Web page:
Today's Top Alzheimer's News

MUST READS 

A September 7, 2016 Forbes.com article highlighted the difficult road towards an Alzheimer’s treatment and better care. According to the article, “Congress is being myopic by boosting funding for drug research while freezing or cutting support for programs aimed at helping people with dementia and their families. They need help now, and ignoring them while throwing hundreds of millions of dollars at drug companies is cruel and irresponsible. By encouraging this strategy, the Alzheimer’s establishment must share the blame.”

A September 7, 2016 KCUR.org radio segment highlighted the toll of caring for those with Alzheimer’s. The show featured Dr. Jeffrey Burns, co-director of the KU Alzheimer's Disease Center; Stephene Moore, a caregiver; and Deborah Shouse, a dementia advocate and author of Connecting in the Land of Dementia: Creative Activities to Explore Together.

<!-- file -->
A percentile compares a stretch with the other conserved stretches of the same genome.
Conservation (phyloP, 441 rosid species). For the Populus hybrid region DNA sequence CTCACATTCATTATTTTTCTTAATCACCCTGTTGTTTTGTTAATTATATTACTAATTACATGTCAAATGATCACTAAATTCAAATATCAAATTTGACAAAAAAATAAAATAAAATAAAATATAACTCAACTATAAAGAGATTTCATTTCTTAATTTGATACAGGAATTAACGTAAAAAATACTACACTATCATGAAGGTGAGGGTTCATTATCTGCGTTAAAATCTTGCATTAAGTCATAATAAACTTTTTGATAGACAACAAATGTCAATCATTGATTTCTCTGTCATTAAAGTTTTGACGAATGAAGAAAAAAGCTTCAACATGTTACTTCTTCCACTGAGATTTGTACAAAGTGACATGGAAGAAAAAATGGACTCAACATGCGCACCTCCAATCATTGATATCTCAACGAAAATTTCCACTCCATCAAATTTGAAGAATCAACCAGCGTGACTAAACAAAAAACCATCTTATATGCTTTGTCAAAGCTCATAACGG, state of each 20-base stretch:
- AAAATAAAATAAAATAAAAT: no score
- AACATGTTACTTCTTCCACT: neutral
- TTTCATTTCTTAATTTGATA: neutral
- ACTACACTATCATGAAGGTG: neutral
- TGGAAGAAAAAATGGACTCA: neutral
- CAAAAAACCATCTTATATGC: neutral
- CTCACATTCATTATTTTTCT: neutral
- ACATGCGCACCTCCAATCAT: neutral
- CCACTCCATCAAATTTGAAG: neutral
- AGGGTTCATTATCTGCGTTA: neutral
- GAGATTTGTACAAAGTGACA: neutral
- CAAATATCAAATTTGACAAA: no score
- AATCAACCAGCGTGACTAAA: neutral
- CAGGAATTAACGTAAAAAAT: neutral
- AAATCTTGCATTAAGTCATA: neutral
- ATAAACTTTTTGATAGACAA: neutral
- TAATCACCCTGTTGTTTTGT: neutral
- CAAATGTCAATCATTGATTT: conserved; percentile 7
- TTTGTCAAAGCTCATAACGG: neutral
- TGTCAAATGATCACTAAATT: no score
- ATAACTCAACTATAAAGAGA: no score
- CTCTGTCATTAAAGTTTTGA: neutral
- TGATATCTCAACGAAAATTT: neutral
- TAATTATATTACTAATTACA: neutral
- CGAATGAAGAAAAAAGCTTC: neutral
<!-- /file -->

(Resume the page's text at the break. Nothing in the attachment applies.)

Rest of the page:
A September 7, 2016 WKYC.com broadcast segment reported on Lewy Body Dementia, the second most common form of dementia. According to the article, “Dementia with Lewy Bodies is caused by the buildup of abnormal protein deposits, called “Lewy Bodies,” in brain cells. It was discovered in the early 1900s by scientist Frederick H. Lewy and can only be confirmed by a post-mortem brain autopsy. According to Dr. Tousi, LBD may account for more than 15 percent of all cases of dementia. It’s often confused with Alzheimer’s and Parkinson’s diseases, which share causes and symptoms, so patients are often misdiagnosed.”

RESEARCH, SCIENCE, AND TECHNOLOGY 

A September 8, 2016 Business Weekly UK article reported that “San Francisco-based Cantabio Pharmaceuticals has licensed technology from Cambridge UK to explore a potential cure for Alzheimer’s and related dementias.”

A September 7, 2016 News Medical article reported that “New research, led by academics at the University of Bristol, has outlined the first validated set of pathological criteria for assessing the likelihood that cognitive impairment was caused by vascular disease.”

 

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